said to me,

Besides, if we will visit London, the present time is the best time, as some signs portend that it has reached its highest point. It is observed that the English interest us a little less within a few years ; and hence the impression that the British power has culminated, is in solstice, or already declining.

As soon as you enter England, which, with Wales, is no larger than the State of Georgia, * this little land stretches by an illusion to the dimensions of an empire. The innumerable details, the crowded succession of towns, cities, cathedrals, castles, and great and decorated estates, the number and power of the trades and guilds, the military strength and splendor, the multitudes of rich and of remarkable people, the servants and equipages, — all these catching the eye, and never allowing it to pause, hide all boundaries, by the impression of magnificence and endless wealth.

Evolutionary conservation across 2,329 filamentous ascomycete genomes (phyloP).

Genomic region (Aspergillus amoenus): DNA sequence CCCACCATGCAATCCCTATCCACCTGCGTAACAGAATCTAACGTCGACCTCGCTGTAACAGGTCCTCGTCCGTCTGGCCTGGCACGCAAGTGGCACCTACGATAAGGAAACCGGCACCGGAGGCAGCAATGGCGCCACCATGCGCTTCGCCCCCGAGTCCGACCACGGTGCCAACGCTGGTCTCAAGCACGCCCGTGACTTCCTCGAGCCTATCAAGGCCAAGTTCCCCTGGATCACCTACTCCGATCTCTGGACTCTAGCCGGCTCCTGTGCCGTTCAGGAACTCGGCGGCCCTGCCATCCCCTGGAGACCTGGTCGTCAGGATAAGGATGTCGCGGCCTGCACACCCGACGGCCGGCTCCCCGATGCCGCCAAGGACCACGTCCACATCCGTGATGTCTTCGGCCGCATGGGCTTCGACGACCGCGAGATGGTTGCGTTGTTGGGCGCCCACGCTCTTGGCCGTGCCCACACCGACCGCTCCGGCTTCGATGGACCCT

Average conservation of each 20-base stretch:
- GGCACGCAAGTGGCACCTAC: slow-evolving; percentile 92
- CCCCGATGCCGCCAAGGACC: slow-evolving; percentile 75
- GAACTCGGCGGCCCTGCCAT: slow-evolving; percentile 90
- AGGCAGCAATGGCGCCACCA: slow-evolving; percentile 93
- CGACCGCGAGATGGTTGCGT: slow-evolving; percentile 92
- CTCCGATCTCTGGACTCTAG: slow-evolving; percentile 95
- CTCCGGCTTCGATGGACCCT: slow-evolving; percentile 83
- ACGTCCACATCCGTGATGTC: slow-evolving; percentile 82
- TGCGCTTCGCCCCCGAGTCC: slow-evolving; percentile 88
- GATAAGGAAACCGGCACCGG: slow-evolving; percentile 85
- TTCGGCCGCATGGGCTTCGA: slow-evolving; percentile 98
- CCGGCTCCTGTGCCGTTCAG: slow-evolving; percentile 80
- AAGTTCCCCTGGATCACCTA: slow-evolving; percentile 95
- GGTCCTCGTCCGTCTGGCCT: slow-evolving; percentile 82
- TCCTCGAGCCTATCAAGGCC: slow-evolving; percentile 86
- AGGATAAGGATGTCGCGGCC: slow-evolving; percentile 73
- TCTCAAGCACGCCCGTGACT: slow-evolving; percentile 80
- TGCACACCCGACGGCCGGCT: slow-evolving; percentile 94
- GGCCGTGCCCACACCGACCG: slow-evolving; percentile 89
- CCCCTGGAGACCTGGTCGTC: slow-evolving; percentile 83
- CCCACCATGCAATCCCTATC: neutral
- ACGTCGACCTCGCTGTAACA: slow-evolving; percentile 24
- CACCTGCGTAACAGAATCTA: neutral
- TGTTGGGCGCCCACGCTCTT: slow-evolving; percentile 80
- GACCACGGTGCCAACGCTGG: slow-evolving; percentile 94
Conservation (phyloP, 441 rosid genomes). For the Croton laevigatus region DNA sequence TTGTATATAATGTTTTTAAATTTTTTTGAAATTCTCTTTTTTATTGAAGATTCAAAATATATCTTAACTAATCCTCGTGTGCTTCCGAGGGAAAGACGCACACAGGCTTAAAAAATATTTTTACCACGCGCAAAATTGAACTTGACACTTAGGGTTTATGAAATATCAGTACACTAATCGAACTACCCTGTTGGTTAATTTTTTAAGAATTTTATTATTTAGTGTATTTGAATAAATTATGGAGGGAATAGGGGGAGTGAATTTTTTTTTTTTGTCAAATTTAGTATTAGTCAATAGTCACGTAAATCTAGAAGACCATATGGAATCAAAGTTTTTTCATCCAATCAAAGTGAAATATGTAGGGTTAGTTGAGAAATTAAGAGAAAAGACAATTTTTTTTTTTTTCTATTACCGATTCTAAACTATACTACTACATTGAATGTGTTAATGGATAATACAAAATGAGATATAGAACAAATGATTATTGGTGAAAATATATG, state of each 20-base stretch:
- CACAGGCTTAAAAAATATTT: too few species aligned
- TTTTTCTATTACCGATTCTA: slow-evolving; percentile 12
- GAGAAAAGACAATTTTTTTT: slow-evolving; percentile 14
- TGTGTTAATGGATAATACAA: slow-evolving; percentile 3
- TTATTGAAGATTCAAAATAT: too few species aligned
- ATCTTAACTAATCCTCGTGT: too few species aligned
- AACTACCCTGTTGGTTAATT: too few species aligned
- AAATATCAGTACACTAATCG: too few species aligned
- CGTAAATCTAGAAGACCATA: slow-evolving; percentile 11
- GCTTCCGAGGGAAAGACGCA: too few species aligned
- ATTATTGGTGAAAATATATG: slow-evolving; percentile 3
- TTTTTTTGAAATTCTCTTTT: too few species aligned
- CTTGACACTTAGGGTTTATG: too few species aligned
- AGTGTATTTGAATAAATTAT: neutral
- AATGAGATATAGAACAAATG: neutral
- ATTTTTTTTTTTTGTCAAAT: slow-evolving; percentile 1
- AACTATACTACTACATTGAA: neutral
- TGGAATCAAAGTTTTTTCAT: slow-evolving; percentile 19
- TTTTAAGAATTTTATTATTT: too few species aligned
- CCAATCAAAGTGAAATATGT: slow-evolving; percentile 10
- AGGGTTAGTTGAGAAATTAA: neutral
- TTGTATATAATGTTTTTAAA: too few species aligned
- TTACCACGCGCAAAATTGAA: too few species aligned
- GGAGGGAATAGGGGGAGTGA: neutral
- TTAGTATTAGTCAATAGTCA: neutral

I reply to all the urgencies that refer me to this and that object indispensably to be seen, — Yes, to see England well needs a hundred years ; for, what they told me was the merit of Sir John Soane's Museum, in London, that it was well packed and well saved, - is the merit of England ; - it is stuffed full, in all corners and crevices, with towns, towers, churches, villas, palaces, hospitals, and charity-houses. In the history of art, it is a long way from a cromlech to York minster; yet all the intermediate steps may still be traced in this allpreserving island.

The territory has a singular perfection. The climate is warmer by many degrees than it is entitled to by latitude. Neither hot nor cold, there is no hour in the whole